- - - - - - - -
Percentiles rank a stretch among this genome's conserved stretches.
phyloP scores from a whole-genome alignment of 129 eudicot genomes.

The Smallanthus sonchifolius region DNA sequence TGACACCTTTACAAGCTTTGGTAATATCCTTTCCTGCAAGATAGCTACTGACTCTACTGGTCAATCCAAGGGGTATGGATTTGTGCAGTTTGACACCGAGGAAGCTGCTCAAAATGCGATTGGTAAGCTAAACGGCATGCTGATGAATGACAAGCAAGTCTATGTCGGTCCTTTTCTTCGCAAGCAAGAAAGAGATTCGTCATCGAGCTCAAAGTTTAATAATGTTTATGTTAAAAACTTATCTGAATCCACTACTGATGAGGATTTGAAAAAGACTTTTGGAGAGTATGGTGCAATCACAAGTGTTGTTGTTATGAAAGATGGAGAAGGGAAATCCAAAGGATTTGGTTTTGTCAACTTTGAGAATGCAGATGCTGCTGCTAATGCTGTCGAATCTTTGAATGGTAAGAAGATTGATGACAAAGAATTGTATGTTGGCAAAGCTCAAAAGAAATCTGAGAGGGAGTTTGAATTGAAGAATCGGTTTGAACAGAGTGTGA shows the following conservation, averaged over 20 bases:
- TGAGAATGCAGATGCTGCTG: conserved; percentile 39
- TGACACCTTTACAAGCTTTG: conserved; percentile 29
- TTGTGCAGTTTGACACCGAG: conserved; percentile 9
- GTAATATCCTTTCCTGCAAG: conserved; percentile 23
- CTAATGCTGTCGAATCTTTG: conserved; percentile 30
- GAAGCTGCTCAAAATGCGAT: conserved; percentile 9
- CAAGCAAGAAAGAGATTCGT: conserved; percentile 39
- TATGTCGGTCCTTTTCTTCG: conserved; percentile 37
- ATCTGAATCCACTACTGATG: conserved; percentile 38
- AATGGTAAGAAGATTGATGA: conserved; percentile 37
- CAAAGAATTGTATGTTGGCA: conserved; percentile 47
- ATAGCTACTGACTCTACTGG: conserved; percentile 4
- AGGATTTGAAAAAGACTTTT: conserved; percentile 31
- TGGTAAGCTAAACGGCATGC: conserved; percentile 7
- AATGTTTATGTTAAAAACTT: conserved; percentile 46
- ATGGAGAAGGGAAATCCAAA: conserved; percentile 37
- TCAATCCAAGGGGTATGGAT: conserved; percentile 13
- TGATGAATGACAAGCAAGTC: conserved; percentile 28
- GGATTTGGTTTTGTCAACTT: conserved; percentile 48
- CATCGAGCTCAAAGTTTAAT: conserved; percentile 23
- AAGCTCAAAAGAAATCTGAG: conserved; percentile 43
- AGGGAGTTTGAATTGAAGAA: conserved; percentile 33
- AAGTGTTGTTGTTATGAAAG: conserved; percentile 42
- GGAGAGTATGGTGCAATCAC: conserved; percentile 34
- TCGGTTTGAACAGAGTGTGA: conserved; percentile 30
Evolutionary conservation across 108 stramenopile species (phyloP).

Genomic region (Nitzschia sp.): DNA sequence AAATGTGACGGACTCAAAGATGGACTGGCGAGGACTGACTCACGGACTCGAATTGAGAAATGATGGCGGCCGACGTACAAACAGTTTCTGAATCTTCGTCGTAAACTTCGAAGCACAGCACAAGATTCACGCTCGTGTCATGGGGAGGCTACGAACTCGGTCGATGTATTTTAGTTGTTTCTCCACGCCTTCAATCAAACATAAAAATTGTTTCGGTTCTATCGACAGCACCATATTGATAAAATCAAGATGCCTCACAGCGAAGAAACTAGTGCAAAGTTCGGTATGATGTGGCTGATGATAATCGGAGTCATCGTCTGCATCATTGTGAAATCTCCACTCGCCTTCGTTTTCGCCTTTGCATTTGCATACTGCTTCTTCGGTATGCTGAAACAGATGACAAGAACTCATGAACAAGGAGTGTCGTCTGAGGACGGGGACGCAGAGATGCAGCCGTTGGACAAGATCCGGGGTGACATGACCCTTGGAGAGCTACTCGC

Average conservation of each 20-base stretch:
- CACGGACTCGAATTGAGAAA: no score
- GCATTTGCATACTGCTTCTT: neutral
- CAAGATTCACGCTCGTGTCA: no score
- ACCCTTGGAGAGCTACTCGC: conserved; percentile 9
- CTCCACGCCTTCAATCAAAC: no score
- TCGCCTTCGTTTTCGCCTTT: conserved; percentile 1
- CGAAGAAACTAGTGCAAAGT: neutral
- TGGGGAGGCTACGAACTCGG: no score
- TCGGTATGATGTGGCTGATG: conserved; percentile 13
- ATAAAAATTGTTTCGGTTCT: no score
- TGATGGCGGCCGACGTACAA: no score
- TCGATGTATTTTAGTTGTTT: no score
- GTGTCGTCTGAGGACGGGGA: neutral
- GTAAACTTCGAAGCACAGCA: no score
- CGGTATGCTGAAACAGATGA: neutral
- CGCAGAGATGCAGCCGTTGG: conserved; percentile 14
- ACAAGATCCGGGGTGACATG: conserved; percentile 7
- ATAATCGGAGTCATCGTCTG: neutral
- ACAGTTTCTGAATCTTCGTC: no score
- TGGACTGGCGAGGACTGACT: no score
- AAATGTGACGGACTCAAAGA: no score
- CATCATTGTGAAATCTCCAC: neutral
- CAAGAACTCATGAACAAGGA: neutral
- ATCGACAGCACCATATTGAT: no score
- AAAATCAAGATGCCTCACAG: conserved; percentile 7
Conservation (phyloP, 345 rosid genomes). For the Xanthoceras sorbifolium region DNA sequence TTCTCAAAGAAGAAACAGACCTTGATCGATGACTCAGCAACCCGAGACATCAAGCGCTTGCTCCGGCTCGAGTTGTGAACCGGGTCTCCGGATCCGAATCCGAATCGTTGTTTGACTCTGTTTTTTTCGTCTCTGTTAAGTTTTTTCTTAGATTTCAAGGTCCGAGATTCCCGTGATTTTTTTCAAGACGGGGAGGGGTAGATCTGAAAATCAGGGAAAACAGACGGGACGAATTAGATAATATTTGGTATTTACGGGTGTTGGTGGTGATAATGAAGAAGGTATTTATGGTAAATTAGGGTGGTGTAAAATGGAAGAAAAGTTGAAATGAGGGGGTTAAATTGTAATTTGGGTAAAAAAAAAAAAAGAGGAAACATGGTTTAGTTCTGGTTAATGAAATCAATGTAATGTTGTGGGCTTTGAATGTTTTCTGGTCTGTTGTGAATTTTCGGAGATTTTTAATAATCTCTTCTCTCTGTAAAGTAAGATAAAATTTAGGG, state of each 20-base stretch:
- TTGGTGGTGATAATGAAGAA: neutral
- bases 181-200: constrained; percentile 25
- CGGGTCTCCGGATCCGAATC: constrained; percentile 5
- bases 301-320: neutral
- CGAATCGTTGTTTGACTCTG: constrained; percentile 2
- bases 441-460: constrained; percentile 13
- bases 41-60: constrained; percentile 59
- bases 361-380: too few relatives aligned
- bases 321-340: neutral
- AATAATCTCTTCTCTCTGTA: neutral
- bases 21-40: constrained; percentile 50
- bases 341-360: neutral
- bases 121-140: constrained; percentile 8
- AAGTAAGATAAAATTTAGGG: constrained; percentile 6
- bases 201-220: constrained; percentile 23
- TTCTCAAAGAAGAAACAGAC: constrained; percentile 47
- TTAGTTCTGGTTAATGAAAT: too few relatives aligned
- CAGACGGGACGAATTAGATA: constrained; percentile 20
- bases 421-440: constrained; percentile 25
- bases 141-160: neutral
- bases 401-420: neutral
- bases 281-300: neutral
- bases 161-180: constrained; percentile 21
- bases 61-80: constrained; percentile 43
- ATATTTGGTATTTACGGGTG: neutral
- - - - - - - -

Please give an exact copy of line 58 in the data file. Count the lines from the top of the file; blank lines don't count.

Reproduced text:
- TTGGTGGTGATAATGAAGAA: neutral